The increase in children's rights is equated by some with a decrease in adult rights: parents' right to demand obedience; school officials' rights to uphold discipline; and law officers' rights to protect the community from crime.

Traditionalists' worst fear -- children challenging adult competency -- has already been tried and lost in several suits.

When Andrew Donohue graduated from a New York high school in 1976, for example, he had failed numerous courses and couldn't read at his grade level. He brought suit against his school district for failing to properly educate him, but the court declared schools are not bound to protect against the "injury" of ignorance.

In Colorado last year, a son sued his mother for "intentional infliction of emotional duress and neglect." The case, Hansen versus Hansen, was dismissed.

As ardently as some are protesting children's new legal force, child advocates are lamenting children's "second-class status. At issue are some of the same questions raised in struggles for Black Power and Women's Liberation. Except in this case, few advocates are arguing for total equality, but use phrases like "fair treatment," "historic discrimination" and "victimized young."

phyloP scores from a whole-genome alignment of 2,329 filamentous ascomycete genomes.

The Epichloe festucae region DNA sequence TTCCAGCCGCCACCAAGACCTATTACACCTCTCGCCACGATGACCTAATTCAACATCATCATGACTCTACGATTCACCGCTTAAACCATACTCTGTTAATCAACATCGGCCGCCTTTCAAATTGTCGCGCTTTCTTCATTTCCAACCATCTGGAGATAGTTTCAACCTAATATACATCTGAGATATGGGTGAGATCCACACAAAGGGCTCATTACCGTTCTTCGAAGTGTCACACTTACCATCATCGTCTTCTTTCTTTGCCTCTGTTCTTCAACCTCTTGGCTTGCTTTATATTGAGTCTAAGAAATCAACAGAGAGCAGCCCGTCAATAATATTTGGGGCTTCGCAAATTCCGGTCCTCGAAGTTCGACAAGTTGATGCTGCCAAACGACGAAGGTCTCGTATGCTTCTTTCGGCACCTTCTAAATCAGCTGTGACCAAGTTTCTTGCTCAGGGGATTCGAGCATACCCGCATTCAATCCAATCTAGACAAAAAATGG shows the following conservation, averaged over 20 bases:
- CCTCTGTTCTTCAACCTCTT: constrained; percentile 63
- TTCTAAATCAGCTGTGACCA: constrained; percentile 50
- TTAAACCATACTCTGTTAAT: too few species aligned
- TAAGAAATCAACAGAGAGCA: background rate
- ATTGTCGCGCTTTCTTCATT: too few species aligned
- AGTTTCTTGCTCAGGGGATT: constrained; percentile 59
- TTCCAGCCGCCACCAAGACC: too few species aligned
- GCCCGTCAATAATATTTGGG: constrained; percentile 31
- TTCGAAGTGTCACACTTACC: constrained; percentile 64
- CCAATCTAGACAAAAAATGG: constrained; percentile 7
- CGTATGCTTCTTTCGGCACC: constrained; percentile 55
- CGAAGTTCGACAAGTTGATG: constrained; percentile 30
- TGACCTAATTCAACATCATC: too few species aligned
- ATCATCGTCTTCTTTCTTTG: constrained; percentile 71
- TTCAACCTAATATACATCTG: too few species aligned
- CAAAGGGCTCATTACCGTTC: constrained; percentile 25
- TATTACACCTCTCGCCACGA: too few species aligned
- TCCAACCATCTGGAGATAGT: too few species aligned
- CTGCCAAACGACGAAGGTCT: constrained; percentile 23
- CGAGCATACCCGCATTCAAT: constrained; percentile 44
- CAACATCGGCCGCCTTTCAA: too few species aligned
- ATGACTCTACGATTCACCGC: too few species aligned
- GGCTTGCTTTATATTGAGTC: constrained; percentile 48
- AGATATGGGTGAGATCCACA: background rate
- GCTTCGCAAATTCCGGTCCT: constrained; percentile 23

For Wallace Mlyniec, director of the Georgetown University Juvenile Justice Clinic, the victories of the last decade are barely a beginning.

Children, he says, "still don't have many personal liberties. They can't work without a permit; they have no alternatives to going to school; they can't leave an onerous family life without government intervention; and they can't have an operation, other than an abortion, or refuse medical treatment, other than experimental without parental consent.

"We have made incredible strides from 2,000 years ago.You can't kill children, or sell them for a large dowry, or leave them on the side of a mountain.

"But," adds Mlyniec, "there has not been much substantive change in the last 100 years. Just because there are good procedures doesn't mean there well be better results."

According to Judge Andrew Ferrari of the Juvenile and Domestic Relations Court of Arlington, children's rights must be balanced by parents and the government's duty to set standards. "You can't say you want to care for a child, and then say he can do anything he wants.